Options 1 or 2 are a little more complicated. Owning a boat is anything but practically speaking. For those passionate about it, it involves an emotional tie/draw and many times logic is not found in the same thought process. You have a boat that is very good looking, what are your feelings about it and is there more of the story to be written involving your ownership? For example, I owned a C&C 33 for 3 decades. I day sailed the boat, raced the boat, lived aboard full time for three years, got married on the boat, honeymooned on it and used it as a summer cottage over that 30 year span. Towards the end of ownership (truth be told it spent the last 4-5 years inside stored/unused) it came to feel like moving forward with it was just moving in a big circle. In other words, my chapter of the boats life story had come to an end, it was time to let go and let someone else write the next chapters. So dollar and sense non withstanding, if there is still a strong draw/bond/more of the story to be written, then send it off to Europe and enjoy all the adventures that will provide. Conversely, a case could be made if that chapter of the boats history is closed, sell it, go to Europe and enjoy the class resurgence there by purchasing something local (if available). From what I read, the boats over there are on their second lives and seem to be living very good second lives indeed. Small mini parellel. I have been lucky enough to spend close to 20 years racing a Maxi Morc 30. They are great boats that in their first lives were owned by folks with means who had them custom built, kitted with the latest and greatest sails and gear and sailed by some of the best in the sport. They are now in their second lives as PHRF boats and owned by people no less passionate about them, but not done with the same blank checkbook campaigns. So the chance to go buy a boat over there and sail with like minded people in boats that you are passionate about also sounds like a good idea.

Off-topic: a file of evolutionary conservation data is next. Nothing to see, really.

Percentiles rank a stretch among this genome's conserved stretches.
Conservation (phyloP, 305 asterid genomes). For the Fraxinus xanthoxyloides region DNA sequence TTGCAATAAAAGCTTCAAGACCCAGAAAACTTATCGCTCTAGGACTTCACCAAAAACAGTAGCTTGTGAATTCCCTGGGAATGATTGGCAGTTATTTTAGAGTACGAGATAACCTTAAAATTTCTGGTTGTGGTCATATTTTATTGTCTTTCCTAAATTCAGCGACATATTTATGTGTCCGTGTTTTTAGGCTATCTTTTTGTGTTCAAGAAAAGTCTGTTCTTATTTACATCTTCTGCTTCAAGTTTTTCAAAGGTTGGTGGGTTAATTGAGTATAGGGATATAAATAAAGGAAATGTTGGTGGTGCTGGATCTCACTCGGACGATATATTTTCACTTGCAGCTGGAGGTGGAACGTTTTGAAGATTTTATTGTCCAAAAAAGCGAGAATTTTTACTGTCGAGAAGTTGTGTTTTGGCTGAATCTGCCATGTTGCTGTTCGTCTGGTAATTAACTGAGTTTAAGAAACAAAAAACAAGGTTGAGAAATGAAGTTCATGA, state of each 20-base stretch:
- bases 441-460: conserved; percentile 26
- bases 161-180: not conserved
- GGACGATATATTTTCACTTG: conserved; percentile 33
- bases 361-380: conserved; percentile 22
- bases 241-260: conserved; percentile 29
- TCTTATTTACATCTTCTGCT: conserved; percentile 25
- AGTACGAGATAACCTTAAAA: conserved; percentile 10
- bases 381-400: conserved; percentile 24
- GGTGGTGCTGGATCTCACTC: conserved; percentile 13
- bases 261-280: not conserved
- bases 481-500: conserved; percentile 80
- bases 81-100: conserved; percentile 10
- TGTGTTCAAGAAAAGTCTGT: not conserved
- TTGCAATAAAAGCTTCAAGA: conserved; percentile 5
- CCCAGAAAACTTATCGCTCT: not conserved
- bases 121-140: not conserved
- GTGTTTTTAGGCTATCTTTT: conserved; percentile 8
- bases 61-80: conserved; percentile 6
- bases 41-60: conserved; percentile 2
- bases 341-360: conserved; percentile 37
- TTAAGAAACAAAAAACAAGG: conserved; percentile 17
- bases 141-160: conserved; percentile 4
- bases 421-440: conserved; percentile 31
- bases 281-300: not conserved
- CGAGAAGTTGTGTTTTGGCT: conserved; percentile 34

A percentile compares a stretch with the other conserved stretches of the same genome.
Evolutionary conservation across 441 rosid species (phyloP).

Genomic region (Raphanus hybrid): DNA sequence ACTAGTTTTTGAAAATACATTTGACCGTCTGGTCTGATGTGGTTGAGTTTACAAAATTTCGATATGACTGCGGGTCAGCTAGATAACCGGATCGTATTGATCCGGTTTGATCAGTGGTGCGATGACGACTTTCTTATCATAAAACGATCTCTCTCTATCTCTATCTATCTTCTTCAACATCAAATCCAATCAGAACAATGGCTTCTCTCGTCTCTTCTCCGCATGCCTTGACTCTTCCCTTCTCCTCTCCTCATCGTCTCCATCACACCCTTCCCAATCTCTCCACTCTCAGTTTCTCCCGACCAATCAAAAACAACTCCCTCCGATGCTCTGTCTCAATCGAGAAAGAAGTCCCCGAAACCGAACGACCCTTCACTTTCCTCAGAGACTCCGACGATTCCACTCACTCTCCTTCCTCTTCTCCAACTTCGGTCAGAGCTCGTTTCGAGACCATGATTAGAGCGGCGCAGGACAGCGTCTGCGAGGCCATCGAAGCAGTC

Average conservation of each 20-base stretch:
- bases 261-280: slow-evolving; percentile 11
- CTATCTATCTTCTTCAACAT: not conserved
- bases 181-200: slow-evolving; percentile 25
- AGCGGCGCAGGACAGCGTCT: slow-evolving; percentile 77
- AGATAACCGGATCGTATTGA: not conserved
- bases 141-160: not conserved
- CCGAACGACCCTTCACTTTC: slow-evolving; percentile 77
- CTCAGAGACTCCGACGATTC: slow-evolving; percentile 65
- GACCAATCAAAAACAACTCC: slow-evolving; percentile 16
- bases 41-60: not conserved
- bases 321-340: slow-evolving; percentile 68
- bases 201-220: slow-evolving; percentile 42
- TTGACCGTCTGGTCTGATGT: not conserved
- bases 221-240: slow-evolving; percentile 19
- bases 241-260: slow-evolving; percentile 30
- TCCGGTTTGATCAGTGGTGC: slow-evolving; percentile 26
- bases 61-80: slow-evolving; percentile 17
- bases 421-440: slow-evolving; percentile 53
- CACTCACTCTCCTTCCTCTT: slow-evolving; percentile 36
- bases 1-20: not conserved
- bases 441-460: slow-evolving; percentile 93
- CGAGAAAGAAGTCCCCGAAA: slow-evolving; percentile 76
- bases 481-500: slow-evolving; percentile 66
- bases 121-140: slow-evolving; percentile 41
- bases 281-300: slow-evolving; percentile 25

Sorry to ramble on for so long. Not sure if that was any help, but good luck in your decision.